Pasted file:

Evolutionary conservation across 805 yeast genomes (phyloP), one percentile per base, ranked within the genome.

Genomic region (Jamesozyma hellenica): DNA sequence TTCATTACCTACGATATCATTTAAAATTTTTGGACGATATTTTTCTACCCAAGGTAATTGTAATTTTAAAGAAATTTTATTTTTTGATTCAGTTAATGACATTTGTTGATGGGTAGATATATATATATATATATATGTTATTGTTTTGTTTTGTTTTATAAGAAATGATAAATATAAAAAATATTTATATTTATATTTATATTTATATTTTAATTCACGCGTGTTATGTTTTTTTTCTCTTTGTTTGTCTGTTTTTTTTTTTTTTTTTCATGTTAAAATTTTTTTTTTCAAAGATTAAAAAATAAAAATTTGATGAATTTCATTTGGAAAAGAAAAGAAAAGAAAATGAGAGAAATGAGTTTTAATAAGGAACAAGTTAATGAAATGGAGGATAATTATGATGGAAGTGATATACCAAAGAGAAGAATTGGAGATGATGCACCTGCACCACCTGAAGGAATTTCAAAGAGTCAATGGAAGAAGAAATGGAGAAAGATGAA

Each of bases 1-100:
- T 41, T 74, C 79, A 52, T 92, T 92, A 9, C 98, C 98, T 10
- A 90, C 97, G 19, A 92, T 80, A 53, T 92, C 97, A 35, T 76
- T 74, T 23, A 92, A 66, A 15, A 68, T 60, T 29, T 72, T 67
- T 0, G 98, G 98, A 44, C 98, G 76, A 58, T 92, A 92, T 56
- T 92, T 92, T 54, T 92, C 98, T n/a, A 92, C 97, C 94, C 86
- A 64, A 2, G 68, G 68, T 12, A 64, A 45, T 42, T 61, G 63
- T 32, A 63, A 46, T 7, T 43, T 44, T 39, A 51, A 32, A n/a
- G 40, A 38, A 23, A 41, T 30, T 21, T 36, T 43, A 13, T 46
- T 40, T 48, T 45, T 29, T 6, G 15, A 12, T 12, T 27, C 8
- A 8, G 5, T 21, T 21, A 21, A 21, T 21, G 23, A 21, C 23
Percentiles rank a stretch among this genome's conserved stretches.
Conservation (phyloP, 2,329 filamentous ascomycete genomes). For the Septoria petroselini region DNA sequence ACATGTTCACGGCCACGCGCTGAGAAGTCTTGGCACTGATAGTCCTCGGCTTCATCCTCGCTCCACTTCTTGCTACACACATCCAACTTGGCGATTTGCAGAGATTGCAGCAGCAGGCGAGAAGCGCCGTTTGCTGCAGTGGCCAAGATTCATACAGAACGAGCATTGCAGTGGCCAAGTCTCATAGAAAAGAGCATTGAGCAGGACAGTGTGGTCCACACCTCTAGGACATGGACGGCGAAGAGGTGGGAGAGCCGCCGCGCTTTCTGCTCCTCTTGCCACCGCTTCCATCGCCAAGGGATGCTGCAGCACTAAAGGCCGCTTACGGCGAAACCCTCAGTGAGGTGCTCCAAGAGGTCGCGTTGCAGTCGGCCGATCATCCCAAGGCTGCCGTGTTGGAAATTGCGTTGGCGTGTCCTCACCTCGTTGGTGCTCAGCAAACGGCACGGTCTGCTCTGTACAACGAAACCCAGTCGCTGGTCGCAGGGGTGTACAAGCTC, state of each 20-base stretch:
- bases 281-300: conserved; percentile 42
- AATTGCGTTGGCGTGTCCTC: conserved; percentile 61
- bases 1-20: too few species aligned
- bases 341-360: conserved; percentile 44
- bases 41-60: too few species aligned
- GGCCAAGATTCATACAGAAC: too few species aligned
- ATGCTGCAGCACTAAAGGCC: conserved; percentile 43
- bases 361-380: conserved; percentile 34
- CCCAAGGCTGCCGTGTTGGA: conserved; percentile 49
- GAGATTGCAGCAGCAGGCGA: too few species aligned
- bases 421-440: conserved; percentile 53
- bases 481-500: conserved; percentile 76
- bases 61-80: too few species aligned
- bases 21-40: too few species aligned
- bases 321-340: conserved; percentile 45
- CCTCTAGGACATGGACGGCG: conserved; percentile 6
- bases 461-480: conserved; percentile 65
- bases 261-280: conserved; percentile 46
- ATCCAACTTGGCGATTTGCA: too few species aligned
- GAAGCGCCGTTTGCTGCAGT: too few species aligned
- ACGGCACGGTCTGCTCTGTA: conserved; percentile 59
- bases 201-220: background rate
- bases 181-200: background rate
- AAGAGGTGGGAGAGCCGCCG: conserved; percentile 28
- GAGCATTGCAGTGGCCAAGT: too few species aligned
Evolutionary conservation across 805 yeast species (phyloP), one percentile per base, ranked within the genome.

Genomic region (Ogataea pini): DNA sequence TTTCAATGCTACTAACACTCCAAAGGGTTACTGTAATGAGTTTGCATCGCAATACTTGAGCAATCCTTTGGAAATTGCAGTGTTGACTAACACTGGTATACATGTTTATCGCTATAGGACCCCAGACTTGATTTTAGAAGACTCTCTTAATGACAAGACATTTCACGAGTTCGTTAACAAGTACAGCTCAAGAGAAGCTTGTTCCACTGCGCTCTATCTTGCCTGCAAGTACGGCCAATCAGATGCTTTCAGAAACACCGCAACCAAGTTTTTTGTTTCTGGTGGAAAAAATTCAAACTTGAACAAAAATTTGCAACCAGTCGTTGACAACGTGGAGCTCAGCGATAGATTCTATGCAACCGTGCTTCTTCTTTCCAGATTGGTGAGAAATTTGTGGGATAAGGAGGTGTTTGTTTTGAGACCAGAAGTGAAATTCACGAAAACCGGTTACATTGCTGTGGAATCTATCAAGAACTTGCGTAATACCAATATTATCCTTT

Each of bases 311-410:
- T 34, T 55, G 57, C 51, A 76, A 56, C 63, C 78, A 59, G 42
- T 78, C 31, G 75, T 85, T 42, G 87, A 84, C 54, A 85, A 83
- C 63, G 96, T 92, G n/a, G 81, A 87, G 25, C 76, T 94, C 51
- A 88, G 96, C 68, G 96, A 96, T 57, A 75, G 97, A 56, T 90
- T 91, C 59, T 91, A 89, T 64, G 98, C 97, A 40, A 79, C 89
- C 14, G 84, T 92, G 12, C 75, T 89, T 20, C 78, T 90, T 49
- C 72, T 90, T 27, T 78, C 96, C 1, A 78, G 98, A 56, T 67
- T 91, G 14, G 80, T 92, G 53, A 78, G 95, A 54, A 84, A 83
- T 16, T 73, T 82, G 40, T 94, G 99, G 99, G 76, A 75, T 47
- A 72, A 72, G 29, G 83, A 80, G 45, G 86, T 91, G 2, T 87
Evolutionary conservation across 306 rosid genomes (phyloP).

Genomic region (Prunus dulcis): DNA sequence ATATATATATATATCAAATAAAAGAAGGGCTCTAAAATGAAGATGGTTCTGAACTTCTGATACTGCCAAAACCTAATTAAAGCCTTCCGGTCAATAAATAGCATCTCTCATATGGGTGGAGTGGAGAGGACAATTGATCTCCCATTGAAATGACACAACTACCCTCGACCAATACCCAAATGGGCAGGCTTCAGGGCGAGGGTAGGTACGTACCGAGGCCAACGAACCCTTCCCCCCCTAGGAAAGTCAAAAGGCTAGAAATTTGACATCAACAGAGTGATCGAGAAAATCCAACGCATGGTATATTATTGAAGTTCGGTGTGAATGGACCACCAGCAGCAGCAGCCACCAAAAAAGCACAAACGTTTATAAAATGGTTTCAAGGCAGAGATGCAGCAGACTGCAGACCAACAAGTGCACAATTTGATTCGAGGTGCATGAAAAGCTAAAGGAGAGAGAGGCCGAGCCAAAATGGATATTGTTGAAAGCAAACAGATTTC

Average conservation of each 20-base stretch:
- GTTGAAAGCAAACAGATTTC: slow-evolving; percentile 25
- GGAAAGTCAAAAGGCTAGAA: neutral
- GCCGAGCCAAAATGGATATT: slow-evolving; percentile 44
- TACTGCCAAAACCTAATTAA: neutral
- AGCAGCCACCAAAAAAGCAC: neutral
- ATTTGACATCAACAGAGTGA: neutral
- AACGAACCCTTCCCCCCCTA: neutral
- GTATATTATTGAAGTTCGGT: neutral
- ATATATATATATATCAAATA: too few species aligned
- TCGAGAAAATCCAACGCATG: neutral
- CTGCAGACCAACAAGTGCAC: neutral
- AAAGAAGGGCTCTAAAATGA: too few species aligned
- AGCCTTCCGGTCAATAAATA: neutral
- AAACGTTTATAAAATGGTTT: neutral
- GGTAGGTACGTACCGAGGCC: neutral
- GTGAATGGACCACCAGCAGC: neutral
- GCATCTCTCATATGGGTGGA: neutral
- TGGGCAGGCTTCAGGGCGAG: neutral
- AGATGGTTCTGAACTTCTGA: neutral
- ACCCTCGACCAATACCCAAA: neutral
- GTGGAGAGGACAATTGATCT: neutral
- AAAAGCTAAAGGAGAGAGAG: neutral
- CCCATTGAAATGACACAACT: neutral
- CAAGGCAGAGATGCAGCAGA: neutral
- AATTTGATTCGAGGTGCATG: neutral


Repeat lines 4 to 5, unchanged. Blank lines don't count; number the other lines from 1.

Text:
- T 41, T 74, C 79, A 52, T 92, T 92, A 9, C 98, C 98, T 10
- A 90, C 97, G 19, A 92, T 80, A 53, T 92, C 97, A 35, T 76